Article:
(JTA) — Rabbi Menachem Froman, a founder of the Modern Orthodox West Bank settlers movement Gush Emunim who cultivated ties with Palestinians, has died.
Froman served as the chief rabbi of Tekoa, a West Bank settlement community south of Bethlehem. He died Monday following a battle with cancer. He was 68.
Froman was a unique figure in the West Bank for facilitating peace initiatives with Palestinian leaders, including members of Hamas, despite being a supporter of the settlement movement. He visited vandalized mosques in the West Bank and attempted peace talks between Israelis and Palestinian movements.
Established in 1974, Gush Emunim is a national-religious movement that called for settlement of the West Bank, Gaza and the Golan Heights to assert Israeli sovereignty.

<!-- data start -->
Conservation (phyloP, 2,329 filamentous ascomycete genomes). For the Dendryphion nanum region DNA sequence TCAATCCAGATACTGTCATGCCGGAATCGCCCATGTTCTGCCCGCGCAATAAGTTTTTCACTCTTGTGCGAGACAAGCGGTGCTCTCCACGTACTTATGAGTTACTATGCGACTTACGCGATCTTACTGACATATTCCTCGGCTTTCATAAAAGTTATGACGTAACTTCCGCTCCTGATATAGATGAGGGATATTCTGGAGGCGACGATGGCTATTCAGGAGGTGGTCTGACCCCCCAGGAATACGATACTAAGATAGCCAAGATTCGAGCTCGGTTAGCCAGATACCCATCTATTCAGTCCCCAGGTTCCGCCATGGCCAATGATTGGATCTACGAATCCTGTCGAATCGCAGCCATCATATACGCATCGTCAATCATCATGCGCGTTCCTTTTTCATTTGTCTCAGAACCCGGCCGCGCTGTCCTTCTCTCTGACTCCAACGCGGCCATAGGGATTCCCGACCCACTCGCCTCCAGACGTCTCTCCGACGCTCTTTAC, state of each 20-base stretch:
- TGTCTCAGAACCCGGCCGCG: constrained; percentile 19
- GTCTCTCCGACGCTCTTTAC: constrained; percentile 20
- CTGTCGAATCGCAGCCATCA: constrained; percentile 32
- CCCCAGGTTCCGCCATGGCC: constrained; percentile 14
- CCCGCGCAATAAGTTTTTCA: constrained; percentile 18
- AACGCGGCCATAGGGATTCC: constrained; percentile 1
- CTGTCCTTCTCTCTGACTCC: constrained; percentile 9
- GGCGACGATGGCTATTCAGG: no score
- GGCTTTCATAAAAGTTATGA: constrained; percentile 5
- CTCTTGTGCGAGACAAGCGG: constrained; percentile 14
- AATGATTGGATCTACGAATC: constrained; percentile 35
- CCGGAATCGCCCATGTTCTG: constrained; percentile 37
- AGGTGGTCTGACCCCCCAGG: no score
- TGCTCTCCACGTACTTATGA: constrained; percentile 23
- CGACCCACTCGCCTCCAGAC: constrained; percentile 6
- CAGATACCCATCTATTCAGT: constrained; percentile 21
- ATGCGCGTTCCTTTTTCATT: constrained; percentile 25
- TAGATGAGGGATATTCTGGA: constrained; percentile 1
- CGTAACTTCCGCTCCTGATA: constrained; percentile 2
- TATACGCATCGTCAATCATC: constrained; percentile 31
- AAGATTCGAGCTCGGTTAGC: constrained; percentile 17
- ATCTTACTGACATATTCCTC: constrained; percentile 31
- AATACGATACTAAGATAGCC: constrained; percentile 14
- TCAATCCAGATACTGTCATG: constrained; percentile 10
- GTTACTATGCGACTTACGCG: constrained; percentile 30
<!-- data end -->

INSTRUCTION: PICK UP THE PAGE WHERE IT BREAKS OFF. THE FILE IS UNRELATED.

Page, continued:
"My father took off his clothing of light and put on clothing of light," Froman’s son Yehoyashiv, one of his 10 children, said in a statement Monday night, according to the Times of Israel. "He came in peace and went in peace."
Froman, who was born in prestate Israel in 1945, was a member of the paratroop unit that helped liberate Jerusalem in 1967.
He received his rabbinical training and ordination from the late Israeli Chief Rabbi Shlomo Goren and taught over the years at several yeshivas, including Mercaz Harav and Yeshivat Hakotel.